I knew that when my son enlisted in the Army, there was a very real possibility that he would die. When Kale left for Iraq he was certain he was not coming back. I would reassure him over and over that he had grandbabies to give me, and that he would die an old man. I prayed and worried every day while he was gone. I could not watch the news or any war type of movie. The day he returned safely on US soil, I breathed for the first time in that year, a huge weight taken from my shoulders. How relieved I was to hug my son a few months later on his last trip home. He knew that his next deployment coming up was to Afghanistan. This worried me even more than his last. I knew I had a very small precious piece of time to relax and not worry over my sons’ safety.
Nearly all of us in our family had spoken to Kale in the days or week he died in. You never imagine there will not be time to talk again. How I wish I had memorized every detail of that call.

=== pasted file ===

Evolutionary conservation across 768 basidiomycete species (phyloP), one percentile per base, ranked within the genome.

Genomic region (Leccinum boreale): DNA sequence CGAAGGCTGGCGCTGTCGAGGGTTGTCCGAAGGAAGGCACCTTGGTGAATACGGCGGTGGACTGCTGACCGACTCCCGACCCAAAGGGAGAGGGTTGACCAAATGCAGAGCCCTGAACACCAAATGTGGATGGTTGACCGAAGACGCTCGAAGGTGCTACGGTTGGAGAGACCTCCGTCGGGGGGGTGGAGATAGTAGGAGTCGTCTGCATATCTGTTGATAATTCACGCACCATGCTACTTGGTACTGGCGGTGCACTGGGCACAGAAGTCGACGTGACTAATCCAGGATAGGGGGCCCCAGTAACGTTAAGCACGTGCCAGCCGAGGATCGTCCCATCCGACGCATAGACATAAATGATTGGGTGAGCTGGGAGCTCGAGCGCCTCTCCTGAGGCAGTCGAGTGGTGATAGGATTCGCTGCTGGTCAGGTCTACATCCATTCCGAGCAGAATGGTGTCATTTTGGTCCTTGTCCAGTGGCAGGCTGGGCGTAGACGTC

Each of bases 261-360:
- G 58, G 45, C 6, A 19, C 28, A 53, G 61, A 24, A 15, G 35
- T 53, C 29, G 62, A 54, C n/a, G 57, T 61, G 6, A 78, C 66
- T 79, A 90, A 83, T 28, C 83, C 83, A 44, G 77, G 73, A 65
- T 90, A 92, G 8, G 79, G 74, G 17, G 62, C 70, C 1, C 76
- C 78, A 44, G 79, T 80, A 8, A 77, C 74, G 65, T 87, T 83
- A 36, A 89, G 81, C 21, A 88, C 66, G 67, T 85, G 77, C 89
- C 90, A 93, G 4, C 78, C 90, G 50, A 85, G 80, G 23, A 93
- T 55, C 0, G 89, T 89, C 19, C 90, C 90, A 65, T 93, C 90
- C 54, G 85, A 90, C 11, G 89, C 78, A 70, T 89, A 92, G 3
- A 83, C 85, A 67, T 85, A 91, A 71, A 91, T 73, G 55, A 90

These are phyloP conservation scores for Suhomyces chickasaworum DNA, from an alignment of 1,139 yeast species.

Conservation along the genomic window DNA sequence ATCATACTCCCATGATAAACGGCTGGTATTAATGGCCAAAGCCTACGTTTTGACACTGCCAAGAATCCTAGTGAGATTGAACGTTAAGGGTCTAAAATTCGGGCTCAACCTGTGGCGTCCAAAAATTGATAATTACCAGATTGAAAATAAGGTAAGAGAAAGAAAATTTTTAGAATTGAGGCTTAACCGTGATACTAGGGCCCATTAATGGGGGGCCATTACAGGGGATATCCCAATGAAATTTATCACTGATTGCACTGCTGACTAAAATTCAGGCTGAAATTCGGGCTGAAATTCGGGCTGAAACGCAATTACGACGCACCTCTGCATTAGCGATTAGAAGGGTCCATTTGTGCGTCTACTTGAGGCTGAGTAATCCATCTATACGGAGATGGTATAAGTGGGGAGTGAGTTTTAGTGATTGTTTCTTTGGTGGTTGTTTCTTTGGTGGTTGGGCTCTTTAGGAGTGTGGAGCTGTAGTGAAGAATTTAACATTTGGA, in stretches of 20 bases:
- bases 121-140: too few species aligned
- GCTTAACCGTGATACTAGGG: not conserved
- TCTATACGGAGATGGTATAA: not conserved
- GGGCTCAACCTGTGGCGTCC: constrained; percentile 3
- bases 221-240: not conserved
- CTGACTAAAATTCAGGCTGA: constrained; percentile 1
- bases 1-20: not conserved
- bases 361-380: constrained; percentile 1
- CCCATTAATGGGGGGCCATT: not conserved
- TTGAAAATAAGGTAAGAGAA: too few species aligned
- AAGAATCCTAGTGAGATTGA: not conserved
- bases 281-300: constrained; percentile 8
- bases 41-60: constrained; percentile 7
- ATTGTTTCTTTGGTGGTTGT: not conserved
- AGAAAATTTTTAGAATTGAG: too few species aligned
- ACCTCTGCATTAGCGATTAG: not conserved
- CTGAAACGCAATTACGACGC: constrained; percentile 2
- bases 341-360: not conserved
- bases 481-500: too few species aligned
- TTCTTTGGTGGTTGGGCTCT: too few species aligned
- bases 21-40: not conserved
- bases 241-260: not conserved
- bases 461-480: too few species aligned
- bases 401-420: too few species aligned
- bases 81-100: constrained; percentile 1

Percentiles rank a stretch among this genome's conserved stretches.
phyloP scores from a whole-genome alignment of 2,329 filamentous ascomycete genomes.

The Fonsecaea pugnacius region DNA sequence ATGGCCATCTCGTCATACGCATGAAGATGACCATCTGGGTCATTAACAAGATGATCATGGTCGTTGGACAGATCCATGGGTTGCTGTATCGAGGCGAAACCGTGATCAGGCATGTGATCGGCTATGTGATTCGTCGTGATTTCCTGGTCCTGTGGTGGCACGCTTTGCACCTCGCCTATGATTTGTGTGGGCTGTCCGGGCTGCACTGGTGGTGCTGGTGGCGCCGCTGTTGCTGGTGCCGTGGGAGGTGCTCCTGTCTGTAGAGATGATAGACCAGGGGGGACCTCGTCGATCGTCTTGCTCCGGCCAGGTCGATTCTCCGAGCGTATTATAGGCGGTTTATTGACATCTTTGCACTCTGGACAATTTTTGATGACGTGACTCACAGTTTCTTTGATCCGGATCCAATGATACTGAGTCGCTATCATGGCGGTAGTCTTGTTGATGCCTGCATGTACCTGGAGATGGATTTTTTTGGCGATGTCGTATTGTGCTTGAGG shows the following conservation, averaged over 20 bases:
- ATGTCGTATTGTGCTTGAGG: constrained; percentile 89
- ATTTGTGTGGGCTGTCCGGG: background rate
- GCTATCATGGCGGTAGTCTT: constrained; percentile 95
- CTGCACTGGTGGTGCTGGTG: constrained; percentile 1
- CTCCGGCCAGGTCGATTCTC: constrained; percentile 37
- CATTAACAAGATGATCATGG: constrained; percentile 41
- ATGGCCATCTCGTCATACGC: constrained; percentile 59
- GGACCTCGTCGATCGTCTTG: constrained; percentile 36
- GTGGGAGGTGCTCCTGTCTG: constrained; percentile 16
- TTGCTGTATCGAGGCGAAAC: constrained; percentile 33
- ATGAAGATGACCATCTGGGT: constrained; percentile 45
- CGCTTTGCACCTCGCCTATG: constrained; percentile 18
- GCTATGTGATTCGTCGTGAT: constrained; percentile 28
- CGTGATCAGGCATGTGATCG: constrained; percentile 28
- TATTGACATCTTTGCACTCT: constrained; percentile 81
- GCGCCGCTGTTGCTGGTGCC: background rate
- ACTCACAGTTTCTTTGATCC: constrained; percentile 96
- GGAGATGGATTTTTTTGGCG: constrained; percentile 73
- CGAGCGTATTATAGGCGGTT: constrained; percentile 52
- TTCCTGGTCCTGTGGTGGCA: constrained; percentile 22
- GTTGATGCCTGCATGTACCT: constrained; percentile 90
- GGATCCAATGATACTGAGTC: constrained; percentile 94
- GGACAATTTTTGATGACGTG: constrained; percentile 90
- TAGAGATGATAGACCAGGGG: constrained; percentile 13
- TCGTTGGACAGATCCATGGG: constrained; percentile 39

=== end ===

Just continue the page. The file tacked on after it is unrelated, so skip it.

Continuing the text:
I remember we spoke about college, he was so happy to finally be enrolled in some classes. He was working hard towards his next rank up of Sergeant. He had just gotten a big tattoo with his battle buddy commemorating their tour on security detail. I told him that I loved him. And that was it, the last time I would hear my son's voice. Even though I had just spoken to him, he was on my mind the next morning when I woke up. I called his phone, it just rang and rang. That evening, the kids were out, an unusual event to have the 4 youngest left at home to all have plans at the same time. Usually one was always home. What a blessing that was, to be alone when that knock came at our door.
It was a quiet date night for us, we were curled up on the couch, watching tv. We had felt so content with where the kids were at in their lives, with 8 children, this was no small miracle.